A reverse mortgage boom and making things easier for first time buyers could be on the cards next year
Mike Callaghan’s Retirement Income Report has been seized by Josh Frydenberg as evidence that that the legislated Superannuation increase to 12.5% would, in fact, create an earnings shortfall of 2% over an employee’s working life, and accordingly, a hit to tax revenues.
And with that news, the AFR has reported that the Morrison government is planning to make some major changes in the way we view retirement – most importantly with regards to recognising just how important real estate is in the retirement planning process.
Frydenberg has focused on the home as a potential pension source – and that could mean a big change in the way we view reverse mortgages
“The report points out how important home ownership is to people’s security in retirement,” he said. “It points out that around 76% of people over the age of 65 own their own home and that as a consequence, this allows them to have more discretionary income and it also provides an opportunity for them to draw down on the equity in their home in retirement."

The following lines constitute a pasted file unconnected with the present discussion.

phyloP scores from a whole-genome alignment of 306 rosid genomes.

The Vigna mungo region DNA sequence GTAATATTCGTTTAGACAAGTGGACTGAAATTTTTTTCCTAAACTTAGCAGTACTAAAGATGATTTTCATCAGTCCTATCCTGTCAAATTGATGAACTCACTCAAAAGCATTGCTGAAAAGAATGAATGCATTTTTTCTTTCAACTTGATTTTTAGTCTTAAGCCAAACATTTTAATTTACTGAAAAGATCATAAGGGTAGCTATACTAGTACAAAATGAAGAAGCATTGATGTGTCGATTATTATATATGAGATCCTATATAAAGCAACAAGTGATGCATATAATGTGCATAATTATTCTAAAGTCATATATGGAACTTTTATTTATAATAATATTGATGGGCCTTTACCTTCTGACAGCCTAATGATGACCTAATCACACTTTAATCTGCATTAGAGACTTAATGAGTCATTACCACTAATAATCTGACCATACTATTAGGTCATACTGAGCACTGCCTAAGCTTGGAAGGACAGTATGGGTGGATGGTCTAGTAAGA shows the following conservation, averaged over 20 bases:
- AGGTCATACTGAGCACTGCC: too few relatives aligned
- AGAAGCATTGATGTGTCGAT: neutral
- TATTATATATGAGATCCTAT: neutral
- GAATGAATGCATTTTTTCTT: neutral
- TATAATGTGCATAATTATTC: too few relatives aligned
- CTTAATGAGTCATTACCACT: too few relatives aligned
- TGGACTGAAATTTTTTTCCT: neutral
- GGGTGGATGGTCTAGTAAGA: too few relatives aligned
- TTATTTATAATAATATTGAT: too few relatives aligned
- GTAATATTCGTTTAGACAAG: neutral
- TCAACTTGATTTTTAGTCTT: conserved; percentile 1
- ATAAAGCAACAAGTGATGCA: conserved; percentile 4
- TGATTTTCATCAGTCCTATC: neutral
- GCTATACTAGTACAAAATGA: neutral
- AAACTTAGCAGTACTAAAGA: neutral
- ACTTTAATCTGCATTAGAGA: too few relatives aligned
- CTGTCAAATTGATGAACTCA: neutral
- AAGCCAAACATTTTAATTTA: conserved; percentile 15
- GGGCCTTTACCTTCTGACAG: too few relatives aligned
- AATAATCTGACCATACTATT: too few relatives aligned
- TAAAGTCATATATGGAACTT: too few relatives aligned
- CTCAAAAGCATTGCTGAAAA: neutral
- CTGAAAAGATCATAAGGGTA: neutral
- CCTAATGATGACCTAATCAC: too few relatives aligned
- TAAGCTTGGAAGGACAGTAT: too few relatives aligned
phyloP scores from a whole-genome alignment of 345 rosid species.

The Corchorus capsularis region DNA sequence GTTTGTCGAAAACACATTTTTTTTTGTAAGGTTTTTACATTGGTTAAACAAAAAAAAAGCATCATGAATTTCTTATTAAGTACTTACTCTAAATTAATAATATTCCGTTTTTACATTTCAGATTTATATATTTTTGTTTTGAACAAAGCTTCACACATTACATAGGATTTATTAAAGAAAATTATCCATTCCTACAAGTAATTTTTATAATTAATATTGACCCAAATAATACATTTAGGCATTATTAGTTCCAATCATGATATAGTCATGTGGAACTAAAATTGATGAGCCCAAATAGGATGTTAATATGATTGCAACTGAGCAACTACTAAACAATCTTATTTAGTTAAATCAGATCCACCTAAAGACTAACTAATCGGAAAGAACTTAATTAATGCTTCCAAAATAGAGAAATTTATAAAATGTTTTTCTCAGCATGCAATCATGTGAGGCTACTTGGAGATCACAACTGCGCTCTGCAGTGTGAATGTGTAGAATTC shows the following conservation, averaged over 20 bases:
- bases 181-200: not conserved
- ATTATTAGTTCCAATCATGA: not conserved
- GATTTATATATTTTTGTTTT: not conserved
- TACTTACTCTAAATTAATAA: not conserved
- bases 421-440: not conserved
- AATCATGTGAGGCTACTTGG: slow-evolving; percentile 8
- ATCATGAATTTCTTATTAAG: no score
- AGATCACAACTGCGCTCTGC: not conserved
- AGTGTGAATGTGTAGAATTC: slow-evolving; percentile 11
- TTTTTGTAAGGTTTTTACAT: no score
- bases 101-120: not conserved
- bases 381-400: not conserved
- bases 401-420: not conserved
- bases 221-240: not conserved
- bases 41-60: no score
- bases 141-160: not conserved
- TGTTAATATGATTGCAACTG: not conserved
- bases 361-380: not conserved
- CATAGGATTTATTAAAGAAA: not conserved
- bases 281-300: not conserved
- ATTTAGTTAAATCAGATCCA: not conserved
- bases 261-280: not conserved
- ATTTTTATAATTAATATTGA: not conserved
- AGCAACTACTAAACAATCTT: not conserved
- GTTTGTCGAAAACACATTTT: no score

“Accessing small amounts of equity in your home can allow retirees to amp up their retirement income at a time when it suits them and amp it back down when they have more available money.”
Noting the fact that the median age of homebuyers is increasing – from 24 in 1981 up to 33 by 2016, the report also recommended that it would be worth considering options to allow early access to super.
“Some countries have a more open approach to early access to retirement savings. For example, in the US there is an option to access retirement funds early without any assessment of need, but the funds released are taxed as income at marginal rates plus a 10% penalty,” the report stated.
Although the family home is currently exempted from the age pension assets test, the report points out that the current legislation allows tenants to have $210,500 of assets before having their pension cut, while the median value of a pensioner’s home is $560,000.
“Exempting the principal residence may incentivise people to put too much money into their home,” the report stated. This may include spending more than necessary on renovations or choosing not to downsize to avoid reducing age pension payments when the equity is turned into cash.
Any changes are likely to be introduced in next May’s budget – two months before the planned 0.5% hike in super contributions.